Keeping Kohaku – Health, Growth & Diet
1) Kohaku Water Quality
Kohaku koi are more obviously sensitive to water quality parameters. We say “obviously” because you will be able to visually tell by looking at your Kohaku if your parameters are off. For example, a diet too high in color enhancers, like spirulina, will cause the white portions of the fish to take on more of a yellow tint. It can also cause off-color spotting in the red areas. Water that is too hard or has a high pH can lead to the development of black specks on Kohaku, while soft water lends to increased Hi.
A study conducted to assess the differing water quality needs of different types of koi found that Kohaku do indeed require slightly altered conditions than do other varieties. According to the study (when opening the link, be sure to select “article PDF” to see the full study), Kohaku needs are best met when water temperature is between 25 & 28° C (77-82.4° F), pH is between 7.5 & 8.5, dissolved oxygen is above 7 parts per million (ppm), salinity is kept very low between .05 & .15 parts per trillion (ppt), and 75 to 100 ppm of total dissolved solids (TTDS), such as metals, minerals, salts, and sulfates.
2) Price of Kohaku
If you’re considering purchasing a Kohaku, keep in mind that they are often more expensive fish. Their greater water quality needs (covered below) must also be taken into consideration, as you’ll need to have proper filtration and aeration features in place.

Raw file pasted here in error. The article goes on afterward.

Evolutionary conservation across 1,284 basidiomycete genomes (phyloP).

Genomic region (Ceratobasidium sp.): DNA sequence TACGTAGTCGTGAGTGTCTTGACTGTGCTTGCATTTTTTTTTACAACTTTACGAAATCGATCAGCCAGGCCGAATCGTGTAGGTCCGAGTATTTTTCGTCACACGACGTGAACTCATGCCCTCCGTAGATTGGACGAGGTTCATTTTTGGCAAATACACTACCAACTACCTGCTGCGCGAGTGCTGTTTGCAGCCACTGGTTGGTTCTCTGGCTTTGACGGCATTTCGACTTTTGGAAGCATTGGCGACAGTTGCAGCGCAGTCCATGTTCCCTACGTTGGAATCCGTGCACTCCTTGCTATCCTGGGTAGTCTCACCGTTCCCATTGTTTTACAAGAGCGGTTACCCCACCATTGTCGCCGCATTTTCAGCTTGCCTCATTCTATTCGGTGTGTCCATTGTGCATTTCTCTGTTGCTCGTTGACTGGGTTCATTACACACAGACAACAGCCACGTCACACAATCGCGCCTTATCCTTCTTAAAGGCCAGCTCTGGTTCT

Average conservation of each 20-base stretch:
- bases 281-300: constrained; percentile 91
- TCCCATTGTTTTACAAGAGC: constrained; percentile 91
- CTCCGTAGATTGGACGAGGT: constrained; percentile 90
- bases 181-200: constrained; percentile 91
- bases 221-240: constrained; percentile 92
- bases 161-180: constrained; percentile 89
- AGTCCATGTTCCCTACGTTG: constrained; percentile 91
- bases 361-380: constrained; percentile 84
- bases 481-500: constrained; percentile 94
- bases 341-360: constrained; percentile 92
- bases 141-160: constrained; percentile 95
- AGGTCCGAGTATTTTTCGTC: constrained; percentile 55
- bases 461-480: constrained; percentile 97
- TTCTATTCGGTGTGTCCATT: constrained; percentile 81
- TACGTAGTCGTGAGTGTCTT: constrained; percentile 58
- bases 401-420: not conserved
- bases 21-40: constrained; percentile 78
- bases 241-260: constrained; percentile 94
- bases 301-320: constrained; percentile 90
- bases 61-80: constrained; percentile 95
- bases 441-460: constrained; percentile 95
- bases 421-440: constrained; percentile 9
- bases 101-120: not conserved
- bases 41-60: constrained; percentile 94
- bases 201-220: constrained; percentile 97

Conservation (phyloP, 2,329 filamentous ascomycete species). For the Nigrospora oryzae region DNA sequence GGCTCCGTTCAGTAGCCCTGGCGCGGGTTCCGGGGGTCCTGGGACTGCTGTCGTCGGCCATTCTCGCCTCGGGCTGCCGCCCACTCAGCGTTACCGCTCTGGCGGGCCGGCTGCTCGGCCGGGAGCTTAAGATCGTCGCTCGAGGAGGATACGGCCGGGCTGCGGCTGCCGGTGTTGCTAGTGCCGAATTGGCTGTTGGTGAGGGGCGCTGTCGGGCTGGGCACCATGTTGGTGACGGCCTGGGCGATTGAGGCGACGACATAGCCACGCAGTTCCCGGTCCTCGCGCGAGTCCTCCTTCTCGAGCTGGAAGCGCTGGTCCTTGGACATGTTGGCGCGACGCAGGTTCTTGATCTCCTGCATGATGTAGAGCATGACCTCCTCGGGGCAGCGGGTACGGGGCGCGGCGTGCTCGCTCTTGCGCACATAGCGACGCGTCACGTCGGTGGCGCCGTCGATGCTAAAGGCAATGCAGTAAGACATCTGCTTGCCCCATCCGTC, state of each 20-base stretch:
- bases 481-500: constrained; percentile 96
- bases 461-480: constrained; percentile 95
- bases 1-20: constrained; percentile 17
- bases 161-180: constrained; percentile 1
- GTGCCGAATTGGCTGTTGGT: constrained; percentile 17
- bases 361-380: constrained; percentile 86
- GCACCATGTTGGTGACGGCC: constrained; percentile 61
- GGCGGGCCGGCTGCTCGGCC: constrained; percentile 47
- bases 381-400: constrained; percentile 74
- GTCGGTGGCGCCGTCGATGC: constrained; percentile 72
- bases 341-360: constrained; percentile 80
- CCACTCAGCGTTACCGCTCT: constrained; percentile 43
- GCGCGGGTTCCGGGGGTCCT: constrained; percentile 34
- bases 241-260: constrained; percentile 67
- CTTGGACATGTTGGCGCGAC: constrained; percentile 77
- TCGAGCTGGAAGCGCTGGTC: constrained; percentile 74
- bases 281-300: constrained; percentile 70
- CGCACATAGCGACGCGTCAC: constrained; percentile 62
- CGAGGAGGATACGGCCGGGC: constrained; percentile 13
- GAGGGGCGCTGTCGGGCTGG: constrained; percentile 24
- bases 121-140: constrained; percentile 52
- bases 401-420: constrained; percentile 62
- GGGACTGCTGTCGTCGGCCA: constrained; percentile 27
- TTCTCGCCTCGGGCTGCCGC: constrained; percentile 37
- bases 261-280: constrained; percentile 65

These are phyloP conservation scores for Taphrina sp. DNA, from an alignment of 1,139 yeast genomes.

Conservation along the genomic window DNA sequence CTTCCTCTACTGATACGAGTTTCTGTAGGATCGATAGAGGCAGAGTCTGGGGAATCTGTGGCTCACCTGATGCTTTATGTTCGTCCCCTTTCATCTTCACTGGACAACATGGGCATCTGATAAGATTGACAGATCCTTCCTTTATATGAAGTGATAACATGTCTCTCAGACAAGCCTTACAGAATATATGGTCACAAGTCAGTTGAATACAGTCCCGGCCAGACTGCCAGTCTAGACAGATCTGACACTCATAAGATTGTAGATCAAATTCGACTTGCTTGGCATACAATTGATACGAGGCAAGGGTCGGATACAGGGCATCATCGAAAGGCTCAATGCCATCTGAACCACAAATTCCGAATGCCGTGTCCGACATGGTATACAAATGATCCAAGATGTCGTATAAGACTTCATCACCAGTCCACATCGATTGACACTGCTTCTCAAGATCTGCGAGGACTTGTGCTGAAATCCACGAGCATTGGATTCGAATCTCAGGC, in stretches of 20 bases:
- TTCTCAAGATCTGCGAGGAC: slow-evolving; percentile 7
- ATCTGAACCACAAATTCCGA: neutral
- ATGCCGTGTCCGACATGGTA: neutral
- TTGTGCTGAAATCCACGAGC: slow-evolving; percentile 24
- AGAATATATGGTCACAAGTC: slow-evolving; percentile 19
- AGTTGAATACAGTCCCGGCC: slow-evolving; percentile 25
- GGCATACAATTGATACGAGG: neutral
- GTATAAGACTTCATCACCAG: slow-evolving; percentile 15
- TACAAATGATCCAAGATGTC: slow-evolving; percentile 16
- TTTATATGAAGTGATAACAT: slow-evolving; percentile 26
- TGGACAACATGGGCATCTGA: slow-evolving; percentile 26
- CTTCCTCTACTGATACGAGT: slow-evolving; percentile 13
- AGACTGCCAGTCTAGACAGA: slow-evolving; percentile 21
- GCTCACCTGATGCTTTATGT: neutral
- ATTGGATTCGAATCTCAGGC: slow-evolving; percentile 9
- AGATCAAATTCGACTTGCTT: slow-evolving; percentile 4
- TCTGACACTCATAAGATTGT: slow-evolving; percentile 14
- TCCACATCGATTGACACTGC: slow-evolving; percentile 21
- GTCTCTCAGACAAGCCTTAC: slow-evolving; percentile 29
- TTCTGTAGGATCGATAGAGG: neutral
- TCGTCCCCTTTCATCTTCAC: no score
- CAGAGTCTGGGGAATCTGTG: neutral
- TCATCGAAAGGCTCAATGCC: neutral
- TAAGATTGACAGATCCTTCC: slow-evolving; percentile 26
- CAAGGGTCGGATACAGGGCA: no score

3) Kohaku Temperature
Though lacking solid scientific evidence to back this up, some argue that water temperature plays a role in the appearance of Kohaku. Apparently, colder water lends to Kohaku with darker red coloration, while warmer waters lend to a more orange-red Hi. As mentioned previously, Kohaku prefer water temperatures between 25 & 28° C, or 77 to 82.4° F.
4) Kohaku Gender
If coloration is of great importance to you, the sex of the Kohaku should be considered. Simply due to hormones, male Kohaku tend to develop their red coloration earlier in development, but it will also fade more quickly as they age. Females, however, usually take longer to fully acquire their Hi, but will maintain it more consistently later in life.
5) Kohaku Diet
To help develop and maintain healthy coloration, Kohaku koi are often fed diets with color enhancers, such as those containing spirulina or krill, as well as those with ample (>30%) protein to aid in proper growth. These are of lesser importance if you don’t wish to show your fish at shows. Otherwise, though, the dietary needs of Kohaku are much the same as most other koi.
How to Breed Kohaku Koi For Color & Pattern
If you’re looking to breed your Kohaku for the purpose of obtaining a specific sub-variety or coloration type, do keep in mind that this can be tricky.